Q- What convinced our military using drones in future?
Their successful application in the conflicts in Europe and the world. For instance Predator drones in Yugoslavia revealed whole defense systems of Slobodan Milosevic. The price paid for this information was minimal as the Serbs shot down only few planes. Then our military realized that the shape of future wars or local conflicts is evolving in a different direction. 90% of the outcome of the conflict is solved in the air, including through visual exploration.
But long before the conflict in Yugoslavia, the same "Bee" has been used in Chechnya, and the same Pavel Grachev had to understand the importance of UAVs, to show interest in them ...
Interest, perhaps, been there, but there was no opportunity. You do have main idea but you don't have enough money, to clothe and feed the army, you do not start thinking about how to develop a new UAV. Therefore, the same "Bee" used in Chechnya which by then was obsolete and, moreover, was not designed to work in the mountains. save many lives: it was the only means of visual exploration in that war.
Q- If unmanned project got military interest back in 90's why started developing it now?
Perhaps this was due to the change of minister of defense. But the main impetus, from my point of view, is the arrival of Vladimir Popovkin (the current head of Russian Space Agency). Now the Ministry of Defence got people who understand the importance of this technology and really want to get it.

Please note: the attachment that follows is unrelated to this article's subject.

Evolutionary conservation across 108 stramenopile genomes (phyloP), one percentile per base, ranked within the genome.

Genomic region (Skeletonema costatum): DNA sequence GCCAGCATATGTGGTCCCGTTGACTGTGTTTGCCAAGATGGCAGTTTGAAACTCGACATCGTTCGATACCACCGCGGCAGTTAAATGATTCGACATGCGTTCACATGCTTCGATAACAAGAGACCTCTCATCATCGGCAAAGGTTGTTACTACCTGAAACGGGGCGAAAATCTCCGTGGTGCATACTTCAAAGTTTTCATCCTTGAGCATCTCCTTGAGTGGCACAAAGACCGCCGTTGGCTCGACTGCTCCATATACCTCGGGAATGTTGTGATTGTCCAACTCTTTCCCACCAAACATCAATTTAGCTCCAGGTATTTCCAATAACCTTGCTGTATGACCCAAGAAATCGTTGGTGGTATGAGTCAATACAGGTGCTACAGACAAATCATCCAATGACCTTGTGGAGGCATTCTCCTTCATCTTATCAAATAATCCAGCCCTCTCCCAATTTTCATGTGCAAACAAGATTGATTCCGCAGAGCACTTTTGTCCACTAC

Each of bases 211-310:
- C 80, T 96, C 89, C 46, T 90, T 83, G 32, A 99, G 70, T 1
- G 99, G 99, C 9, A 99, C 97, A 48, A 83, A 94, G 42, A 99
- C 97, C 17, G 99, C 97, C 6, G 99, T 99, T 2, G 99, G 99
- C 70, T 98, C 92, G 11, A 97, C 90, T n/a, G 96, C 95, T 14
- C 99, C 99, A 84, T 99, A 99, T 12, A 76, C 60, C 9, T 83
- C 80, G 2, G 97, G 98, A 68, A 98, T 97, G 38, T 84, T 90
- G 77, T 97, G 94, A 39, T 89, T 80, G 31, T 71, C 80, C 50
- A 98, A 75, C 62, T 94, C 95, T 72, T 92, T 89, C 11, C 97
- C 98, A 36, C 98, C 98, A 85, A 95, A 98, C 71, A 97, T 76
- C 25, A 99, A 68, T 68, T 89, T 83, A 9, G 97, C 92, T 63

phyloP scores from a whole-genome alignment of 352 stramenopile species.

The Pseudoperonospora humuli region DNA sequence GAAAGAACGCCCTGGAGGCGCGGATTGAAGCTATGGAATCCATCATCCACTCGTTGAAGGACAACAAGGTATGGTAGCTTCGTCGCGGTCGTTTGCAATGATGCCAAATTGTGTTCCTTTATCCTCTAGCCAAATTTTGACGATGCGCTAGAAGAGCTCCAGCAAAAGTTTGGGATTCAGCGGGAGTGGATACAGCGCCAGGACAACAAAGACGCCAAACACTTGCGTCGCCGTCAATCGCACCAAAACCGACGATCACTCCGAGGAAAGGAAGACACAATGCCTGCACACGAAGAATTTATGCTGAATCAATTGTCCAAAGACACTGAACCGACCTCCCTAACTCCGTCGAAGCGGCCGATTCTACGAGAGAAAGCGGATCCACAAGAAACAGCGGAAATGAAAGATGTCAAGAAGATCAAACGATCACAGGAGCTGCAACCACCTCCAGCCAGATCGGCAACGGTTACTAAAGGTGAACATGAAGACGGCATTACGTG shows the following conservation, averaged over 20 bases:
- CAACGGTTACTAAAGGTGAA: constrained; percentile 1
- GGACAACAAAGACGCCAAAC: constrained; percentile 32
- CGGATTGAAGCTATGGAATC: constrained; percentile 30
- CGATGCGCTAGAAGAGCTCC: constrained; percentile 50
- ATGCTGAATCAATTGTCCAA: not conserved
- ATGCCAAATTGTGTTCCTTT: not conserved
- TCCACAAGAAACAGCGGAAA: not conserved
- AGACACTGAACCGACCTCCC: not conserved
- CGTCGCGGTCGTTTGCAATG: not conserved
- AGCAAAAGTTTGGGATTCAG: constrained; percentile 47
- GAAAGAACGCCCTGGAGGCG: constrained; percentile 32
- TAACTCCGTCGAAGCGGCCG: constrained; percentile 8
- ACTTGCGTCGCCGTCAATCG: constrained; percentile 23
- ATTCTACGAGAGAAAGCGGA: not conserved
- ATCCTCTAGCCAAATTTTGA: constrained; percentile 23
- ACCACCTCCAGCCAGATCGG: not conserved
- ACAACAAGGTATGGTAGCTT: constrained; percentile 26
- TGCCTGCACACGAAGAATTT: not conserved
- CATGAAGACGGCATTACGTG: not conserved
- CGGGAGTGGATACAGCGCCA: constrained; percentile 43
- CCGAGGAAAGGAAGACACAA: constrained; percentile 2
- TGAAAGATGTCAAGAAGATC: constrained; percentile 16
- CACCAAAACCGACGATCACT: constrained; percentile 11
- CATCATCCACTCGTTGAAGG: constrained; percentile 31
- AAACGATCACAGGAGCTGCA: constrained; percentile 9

Q- But these people are buying Israeli technology and not Russian drones.
Yes. What they are buying are essentially grandfathers of Israeli and American systems, because they do not sell vehicles of today and especially tomorrow's generation. But that's okay too. Indeed, Israeli drones are purchased not for the technological breakthrough, but to teach the army how to use this technique.
Any aircraft program is measured by years. Therefore, a new generation of Russian drones, which we are currently developing, will appear not earlier than four to five years. That's what we're working - it's hi-tech, high-tech products, it must be properly used. When the army will get domestic UAVs, they must not look open-mouthed, not knowing what they take, and must be prepared by service manuals, relevant units, specialists. They only learn now using Israeli drones & it is absolutely correct.
In general, I can hardly imagine how a private company, which had never specialized in the aircraft industry let alone drones, managed to win the contests, which worth three billion rubles, and which was attended by almost all leading design offices.
Similar happened before, though not with us. The same firm that created Predator was General Atomics, which before was unknown in the aviation world. It inexplicably won some small competitions of Pentagon and NASA, began making experimental devices for research & finally became involved in development of Predator.
For us winning became possible when the Defense Ministry admitted for competitions private enterprises that produce high-tech product.
The fact that we won the competition is very symbolic. We have, for example, average age group of 30 years. In the old design bureaus average age is well over 50. We believe young people are not afraid to take on tasks that others seem to be intractable.
Nicholas Dolzhenkov. Born in 1956 in the town of Berezniki Perm. He graduated from the Moscow Aviation Institute.
In 1980 he joined the OKB. Yakovlev, in 1998 became the first deputy general director of design bureau.
In 2001-2003 - chief designer of the Sukhoi Design Bureau. In the 2003-2009-m - CEO Yakovlev Design Bureau. Yakovlev.
Honored Constructor of Russia. Chief Designer of UAVs, "Bee." The chief designer of military training aircraft Yak-130, which is considered the first new (and not modernized version of existing models) plane, constructed and launched into production in Russia after the collapse of the Soviet Union.
Since 2010 he has headed the direction of unmanned aerial vehicles namely "Transas".